Clearing negative emotions attached to old memories or events enable a person to be no longer bothered or triggered by their past. Lowering stress levels generally is beneficial for everyone. In particular, the mind and body can benefit from the reduced production of Adrenalin, and it’s bi-product Cortisol. Both of these stress hormones can increase IBS symptoms so feeling calmer improves digestion; lowers blood pressure; improves sleep patterns and many other physical improvements.

The benefits of hypnotism increase as the client allow themselves to relax deeper and deeper. The hypnotic process can then effortlessly create profound changes in the belief system and how a person thinks and feels about themselves. To be most effective the guided visualisation techniques and the appropriate hypnotherapy approach is customised to each person’s specific needs. As well as improving a person’s ability to relax it may also be necessary to clear negative emotions attached to old memories or events so that they no longer bother them as they used to.

Part of a holistic treatment plan includes teaching clients powerful self-help tools to manage their stress levels in the future so that they can release day to day stress before it builds into chronic stress.

There are many relaxation audio recordings and meditation teaching resources available online designed to help you to reduce your overall stress levels. Taking steps yourself can also help you to feel pro-active in the face of an illness that can often feel beyond personal control or influence. Be kind to yourself if you struggle with IBS.

Try writing down your feelings in a notebook if you find it challenging to express your emotions or find it difficult to access your real feelings. At the very least it may offer you some useful insights into the thought processes that influence you, plus you may also discover some of your triggers to your IBS too.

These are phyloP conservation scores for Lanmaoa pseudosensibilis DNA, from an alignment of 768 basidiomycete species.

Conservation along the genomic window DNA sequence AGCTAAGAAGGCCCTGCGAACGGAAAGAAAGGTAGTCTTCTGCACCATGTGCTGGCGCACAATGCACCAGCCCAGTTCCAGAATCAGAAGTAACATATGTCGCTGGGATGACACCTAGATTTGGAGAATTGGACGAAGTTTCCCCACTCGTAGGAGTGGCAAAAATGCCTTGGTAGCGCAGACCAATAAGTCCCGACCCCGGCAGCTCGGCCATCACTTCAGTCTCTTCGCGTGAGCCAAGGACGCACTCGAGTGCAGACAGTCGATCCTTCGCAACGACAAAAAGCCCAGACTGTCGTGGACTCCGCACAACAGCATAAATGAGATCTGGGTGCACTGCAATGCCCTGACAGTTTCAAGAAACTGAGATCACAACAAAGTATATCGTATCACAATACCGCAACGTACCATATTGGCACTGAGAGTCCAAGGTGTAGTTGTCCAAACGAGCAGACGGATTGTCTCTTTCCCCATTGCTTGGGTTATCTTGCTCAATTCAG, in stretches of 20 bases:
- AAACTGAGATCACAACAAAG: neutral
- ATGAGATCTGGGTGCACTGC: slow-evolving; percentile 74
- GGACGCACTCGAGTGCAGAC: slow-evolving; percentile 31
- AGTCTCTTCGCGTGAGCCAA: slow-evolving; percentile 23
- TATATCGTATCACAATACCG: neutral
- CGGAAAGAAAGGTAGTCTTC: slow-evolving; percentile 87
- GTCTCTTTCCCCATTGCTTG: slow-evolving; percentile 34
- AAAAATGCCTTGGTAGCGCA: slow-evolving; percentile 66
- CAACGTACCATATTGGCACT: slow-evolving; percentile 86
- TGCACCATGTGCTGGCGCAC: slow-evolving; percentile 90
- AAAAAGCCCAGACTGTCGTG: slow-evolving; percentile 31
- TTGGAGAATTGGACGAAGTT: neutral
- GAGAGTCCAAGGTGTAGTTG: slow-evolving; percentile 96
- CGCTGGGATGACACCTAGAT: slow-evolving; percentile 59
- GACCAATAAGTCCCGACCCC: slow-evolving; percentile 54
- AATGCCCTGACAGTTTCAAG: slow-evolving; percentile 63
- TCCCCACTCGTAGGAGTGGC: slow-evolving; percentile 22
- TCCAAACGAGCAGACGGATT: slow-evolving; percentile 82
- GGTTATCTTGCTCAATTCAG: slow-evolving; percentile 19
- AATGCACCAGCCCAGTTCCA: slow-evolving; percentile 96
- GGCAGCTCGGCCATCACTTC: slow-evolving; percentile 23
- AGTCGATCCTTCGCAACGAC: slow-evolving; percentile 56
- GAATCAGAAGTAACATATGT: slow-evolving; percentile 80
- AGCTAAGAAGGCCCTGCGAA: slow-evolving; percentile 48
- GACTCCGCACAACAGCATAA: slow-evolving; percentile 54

If you want to find out how hypnotherapy can be customised to help with your unique IBS symptoms or other health challenges, then please book an obligation free discovery call via the link on this page.

If you want to lead a happier more fulfilled life it’s almost impossible when you’re doubting yourself or sabotaging your chances of success. Therapy isn’t for everyone, but if you’ve ‘tried everything’ it could be just what you need. You can book an obligation-free 30-minute discovery call to find out for yourself.

 

7 Ways to Overcome Fear of Giving Birth

7 Ways to Overcome Fear of Giving Birth

Liz Hogon and I have often worked with women to prepare them for giving birth by helping to release their fears using hypnosis and other powerful therapy tools.

We also have also occasionally worked with mothers who have come into therapy many years later who were still harbouring critical judgements about themselves and how they managed their birth experience as well as feelings of enduring trauma.

We've worked with some new fathers too who got caught up in a particularly stressful or distressing birth experience with their partner. Although rarely acknowledged, some men can be left feeling overwhelmed and powerless observers of nature as it's most raw.

It is most often beneficial in these cases for them to access therapy for what can be symptoms of Post Traumatic Stress Disorder (PTSD) that if left untreated can lead to depression.